18. Janine Aron & John Muellbauer, 2006. "Housing Wealth, Credit Conditions and Consumption," CSAE Working Paper Series 2006-08, Centre for the Study of African Economies, University of Oxford.
    19. Alexander L. Brown & Zhikang Eric Chua & Colin F. Camerer, 2009. "Learning and Visceral Temptation in Dynamic Saving Experiments," The Quarterly Journal of Economics, Oxford University Press, vol. 124(1), pages 197-231.
    20. Steffen Andersen & Philippe d'Astous & Jimmy Martínez-Correa & Stephen H. Shore, 2018. "Responses to Savings Commitments: Evidence from Mortgage Run-offs," Cahiers de recherche / Working Papers 1, Institut sur la retraite et l'épargne / Retirement and Savings Institute.

    More about this item

    Statistics

    Access and download statistics

    Corrections

    All material on this site has been provided by the respective publishers and authors. You can help correct errors and omissions. When requesting a correction, please mention this item's handle: RePEc:bla:ecorec:v:96:y:2020:i:313:p:121-139. See general information about how to correct material in RePEc.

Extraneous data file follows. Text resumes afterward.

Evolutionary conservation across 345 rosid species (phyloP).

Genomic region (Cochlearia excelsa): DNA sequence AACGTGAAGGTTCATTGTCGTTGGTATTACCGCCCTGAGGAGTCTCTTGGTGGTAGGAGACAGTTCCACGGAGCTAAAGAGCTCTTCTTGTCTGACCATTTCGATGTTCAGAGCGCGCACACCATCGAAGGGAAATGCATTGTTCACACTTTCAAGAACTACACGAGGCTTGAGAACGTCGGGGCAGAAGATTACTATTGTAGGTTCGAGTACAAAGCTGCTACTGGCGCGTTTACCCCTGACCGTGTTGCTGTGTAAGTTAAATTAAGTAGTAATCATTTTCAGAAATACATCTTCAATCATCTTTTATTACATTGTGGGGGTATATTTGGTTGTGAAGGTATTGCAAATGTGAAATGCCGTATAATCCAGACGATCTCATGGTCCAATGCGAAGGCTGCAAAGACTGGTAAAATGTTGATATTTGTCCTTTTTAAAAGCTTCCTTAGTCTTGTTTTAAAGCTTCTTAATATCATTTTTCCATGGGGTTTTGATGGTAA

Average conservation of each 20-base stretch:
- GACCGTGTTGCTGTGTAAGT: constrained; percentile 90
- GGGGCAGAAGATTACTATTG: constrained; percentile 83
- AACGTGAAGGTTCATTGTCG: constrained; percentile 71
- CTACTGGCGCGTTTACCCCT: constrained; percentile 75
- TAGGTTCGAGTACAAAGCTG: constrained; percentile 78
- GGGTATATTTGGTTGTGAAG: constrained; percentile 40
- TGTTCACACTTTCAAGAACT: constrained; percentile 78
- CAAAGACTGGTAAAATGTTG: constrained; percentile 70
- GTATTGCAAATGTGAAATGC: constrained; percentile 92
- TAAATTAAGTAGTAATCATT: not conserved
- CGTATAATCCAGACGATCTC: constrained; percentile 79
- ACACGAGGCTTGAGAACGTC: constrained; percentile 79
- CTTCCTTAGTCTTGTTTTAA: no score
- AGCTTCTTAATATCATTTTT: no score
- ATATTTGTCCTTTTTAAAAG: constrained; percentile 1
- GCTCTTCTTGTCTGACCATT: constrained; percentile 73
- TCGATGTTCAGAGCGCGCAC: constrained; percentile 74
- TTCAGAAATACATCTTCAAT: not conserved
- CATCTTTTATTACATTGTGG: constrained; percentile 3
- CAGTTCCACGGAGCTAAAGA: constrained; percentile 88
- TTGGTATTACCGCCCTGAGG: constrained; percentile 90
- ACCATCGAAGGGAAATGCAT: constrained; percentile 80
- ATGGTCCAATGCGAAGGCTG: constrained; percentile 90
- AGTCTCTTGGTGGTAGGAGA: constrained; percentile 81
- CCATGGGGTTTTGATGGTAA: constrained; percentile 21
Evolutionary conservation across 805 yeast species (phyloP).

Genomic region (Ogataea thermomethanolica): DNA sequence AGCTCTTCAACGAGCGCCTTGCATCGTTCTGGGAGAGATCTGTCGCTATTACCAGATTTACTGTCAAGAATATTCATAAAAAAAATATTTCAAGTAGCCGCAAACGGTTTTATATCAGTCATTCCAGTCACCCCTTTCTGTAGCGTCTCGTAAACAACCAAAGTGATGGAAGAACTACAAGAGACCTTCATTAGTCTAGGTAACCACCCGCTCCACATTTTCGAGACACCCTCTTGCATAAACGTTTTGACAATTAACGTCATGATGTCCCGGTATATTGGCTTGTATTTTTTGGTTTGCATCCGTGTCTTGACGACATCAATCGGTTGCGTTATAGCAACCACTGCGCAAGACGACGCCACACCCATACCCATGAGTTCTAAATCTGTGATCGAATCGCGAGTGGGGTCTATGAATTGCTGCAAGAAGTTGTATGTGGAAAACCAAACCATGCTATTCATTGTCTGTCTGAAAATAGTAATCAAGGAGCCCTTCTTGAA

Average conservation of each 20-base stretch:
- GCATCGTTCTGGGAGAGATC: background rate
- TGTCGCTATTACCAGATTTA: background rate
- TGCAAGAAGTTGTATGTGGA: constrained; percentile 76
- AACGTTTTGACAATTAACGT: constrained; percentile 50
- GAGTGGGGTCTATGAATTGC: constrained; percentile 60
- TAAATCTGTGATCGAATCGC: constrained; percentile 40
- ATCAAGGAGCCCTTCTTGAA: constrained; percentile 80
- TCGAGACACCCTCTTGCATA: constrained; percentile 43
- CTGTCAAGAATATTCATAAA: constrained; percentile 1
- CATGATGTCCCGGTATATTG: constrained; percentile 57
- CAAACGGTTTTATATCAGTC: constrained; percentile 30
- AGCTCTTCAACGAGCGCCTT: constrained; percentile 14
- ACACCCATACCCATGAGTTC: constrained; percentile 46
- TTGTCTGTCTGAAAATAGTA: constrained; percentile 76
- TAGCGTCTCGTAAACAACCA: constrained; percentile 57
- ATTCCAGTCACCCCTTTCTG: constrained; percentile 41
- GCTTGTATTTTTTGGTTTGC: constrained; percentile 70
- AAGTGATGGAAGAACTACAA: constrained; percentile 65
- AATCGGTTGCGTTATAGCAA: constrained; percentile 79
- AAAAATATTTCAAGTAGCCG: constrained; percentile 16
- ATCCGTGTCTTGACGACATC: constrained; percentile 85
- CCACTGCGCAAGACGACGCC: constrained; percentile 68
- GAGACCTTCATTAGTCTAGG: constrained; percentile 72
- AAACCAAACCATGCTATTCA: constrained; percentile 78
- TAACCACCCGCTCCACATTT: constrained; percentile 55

For technical questions regarding this item, or to correct its authors, title, abstract, bibliographic or download information, contact: . General contact details of provider: https://edirc.repec.org/data/esausea.html .

    If you have authored this item and are not yet registered with RePEc, we encourage you to do it here. This allows to link your profile to this item. It also allows you to accept potential citations to this item that we are uncertain about.

    If CitEc recognized a bibliographic reference but did not link an item in RePEc to it, you can help with this form .

    If you know of missing items citing this one, you can help us creating those links by adding the relevant references in the same way as above, for each refering item. If you are a registered author of this item, you may also want to check the "citations" tab in your RePEc Author Service profile, as there may be some citations waiting for confirmation.

    For technical questions regarding this item, or to correct its authors, title, abstract, bibliographic or download information, contact: Wiley Content Delivery (email available below). General contact details of provider: https://edirc.repec.org/data/esausea.html .

    Please note that corrections may take a couple of weeks to filter through the various RePEc services.

    IDEAS is a RePEc service hosted by the Research Division of the Federal Reserve Bank of St. Louis . RePEc uses bibliographic data supplied by the respective publishers.